Primate retinal cones express phosphorylated tau associated with neuronal degeneration yet survive in old age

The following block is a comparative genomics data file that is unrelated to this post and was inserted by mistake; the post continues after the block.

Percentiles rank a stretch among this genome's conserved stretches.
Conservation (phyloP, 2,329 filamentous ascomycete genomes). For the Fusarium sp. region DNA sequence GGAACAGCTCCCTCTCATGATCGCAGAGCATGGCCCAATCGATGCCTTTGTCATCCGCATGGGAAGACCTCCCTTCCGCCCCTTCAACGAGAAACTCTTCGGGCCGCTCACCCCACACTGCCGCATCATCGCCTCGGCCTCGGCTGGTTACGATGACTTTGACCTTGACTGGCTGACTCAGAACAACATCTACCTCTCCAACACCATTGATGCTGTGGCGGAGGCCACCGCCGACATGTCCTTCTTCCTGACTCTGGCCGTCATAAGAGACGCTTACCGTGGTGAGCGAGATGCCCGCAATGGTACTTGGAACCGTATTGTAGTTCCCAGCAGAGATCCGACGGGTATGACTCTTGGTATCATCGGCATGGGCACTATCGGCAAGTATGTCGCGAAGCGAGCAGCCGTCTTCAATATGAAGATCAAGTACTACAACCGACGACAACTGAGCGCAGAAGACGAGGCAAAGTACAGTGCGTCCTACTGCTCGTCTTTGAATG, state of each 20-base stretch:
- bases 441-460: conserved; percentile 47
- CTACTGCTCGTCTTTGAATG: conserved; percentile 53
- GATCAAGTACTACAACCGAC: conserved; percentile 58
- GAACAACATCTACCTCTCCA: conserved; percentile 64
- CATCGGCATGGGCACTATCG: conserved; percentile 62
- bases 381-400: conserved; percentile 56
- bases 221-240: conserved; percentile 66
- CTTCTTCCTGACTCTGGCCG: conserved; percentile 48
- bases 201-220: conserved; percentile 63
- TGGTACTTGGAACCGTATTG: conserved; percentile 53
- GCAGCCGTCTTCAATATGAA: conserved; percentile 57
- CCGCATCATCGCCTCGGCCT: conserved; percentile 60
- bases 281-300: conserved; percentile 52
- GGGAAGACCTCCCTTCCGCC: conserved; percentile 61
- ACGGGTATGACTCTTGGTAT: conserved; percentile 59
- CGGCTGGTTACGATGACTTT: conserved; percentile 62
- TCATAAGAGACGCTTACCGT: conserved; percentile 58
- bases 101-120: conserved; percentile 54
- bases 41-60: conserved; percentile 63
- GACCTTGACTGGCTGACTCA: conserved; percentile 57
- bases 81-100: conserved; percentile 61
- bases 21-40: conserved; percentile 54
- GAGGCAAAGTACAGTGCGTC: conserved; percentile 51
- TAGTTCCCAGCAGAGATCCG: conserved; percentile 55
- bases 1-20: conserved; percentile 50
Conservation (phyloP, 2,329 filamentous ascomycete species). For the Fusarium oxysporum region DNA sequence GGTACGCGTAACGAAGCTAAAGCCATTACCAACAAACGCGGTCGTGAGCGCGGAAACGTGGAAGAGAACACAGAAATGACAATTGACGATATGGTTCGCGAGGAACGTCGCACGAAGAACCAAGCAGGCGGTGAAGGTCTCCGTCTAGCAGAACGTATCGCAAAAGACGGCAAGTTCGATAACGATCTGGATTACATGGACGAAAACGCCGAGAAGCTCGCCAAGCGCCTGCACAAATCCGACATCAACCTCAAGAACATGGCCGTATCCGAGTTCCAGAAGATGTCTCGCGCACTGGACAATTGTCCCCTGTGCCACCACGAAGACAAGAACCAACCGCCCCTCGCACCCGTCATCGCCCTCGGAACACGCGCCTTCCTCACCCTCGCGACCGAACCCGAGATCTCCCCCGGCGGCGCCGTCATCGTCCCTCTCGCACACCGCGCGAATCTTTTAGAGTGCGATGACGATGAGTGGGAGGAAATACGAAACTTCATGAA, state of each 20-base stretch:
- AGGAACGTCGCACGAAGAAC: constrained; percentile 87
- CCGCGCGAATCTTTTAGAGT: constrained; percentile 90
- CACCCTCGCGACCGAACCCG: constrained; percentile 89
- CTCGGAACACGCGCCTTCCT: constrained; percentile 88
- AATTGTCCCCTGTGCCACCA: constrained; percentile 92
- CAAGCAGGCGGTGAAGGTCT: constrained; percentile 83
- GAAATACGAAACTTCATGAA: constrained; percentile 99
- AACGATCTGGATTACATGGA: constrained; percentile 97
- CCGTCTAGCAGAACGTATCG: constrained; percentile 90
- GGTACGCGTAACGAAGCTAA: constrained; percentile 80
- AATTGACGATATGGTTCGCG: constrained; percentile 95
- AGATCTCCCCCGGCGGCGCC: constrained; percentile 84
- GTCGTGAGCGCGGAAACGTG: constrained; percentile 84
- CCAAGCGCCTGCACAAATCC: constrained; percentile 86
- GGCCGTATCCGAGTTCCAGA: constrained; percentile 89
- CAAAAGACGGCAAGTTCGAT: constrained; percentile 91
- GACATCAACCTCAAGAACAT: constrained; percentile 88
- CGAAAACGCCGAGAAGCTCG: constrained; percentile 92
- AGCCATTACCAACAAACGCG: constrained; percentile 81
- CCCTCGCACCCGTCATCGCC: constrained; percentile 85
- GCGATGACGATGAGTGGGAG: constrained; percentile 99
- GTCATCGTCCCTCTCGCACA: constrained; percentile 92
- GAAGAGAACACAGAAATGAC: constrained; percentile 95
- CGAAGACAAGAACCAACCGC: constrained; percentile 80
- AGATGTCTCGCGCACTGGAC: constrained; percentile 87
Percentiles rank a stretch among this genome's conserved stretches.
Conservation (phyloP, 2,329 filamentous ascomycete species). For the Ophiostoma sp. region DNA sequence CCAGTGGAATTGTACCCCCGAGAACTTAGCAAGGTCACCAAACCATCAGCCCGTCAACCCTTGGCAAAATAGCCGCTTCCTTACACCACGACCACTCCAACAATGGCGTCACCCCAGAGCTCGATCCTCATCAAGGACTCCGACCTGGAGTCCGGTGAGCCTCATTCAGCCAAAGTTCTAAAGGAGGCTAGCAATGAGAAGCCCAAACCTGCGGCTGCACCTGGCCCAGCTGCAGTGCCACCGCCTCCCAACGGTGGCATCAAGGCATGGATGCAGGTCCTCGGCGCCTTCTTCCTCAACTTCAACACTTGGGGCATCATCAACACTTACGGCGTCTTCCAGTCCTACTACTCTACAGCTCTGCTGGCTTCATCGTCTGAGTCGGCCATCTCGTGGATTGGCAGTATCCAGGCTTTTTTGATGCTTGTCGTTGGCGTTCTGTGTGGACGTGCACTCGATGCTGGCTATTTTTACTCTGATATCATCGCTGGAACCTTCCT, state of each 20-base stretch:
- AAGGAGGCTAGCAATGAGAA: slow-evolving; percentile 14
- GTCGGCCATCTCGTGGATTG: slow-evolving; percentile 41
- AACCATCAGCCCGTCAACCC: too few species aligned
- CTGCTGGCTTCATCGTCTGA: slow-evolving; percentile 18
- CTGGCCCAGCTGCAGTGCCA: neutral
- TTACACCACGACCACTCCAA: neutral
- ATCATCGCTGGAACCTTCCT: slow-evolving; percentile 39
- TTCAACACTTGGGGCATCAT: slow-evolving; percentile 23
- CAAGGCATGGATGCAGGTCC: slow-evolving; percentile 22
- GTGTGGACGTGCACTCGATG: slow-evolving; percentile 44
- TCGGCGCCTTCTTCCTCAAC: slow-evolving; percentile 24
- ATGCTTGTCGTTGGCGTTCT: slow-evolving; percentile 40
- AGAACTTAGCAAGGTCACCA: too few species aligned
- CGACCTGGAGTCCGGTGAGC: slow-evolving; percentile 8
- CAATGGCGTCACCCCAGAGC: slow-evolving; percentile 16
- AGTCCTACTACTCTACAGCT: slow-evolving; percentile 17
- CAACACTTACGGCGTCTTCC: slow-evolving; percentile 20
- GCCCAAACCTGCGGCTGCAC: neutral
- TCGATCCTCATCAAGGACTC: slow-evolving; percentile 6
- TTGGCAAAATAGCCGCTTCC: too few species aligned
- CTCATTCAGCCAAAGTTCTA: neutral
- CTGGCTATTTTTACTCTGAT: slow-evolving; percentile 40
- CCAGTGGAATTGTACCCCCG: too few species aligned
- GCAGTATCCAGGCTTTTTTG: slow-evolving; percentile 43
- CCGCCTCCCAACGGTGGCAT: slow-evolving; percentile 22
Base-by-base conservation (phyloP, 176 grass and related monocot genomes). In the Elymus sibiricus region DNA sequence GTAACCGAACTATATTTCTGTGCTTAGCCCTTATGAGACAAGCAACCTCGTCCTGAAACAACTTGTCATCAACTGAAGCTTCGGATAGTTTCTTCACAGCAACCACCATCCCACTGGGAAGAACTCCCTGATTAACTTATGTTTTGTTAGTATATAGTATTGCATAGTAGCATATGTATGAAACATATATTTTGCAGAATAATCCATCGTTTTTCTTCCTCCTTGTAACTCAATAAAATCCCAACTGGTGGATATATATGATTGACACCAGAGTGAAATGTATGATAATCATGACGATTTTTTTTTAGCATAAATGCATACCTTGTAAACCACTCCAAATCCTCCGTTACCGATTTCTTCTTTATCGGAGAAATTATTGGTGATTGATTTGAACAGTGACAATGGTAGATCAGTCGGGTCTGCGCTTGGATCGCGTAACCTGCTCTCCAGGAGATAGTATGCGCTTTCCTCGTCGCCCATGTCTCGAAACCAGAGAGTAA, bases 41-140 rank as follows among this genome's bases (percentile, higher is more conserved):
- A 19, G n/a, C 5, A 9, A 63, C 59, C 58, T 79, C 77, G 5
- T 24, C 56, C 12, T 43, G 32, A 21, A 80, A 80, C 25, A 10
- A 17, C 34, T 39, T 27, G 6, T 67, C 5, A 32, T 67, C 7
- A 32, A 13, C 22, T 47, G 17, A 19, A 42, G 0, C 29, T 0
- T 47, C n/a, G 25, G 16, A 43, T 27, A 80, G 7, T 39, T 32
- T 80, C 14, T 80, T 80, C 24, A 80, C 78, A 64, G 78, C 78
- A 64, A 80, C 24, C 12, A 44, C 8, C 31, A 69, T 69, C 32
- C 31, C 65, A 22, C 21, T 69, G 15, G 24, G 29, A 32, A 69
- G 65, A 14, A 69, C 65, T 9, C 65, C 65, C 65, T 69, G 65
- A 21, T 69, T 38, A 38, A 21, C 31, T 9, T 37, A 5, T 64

Photoreceptor cells have high energy demands and suffer significantly with age. In aged rodents both rods and cones are lost, but in primates there is no evidence for aged cone loss, although their function declines. Here we ask if aged primate cones suffer from reduced function because of declining metabolic ability. Tau is a microtubule associated protein critical for mitochondrial function in neurons. Its phosphorylation is a feature of neuronal degeneration undermining respiration and mitochondrial dynamics. We show that total tau is widely distributed in the primate outer retina with little age-related change, being present in both rods and cones and their processes. However, all cones specifically accumulate phosphorylated tau, which was not seen in rods. The presence of this protein will likely undermine cone cell function. However, tau phosphorylation inhibits apoptosis. These data may explain why aged primate cones have reduced function but appear to be resistant to cell death. Consequently, therapies designed to remove phosphorylated tau may carry the risk of inducing cone photoreceptor cell death and further undermine ageing visual function.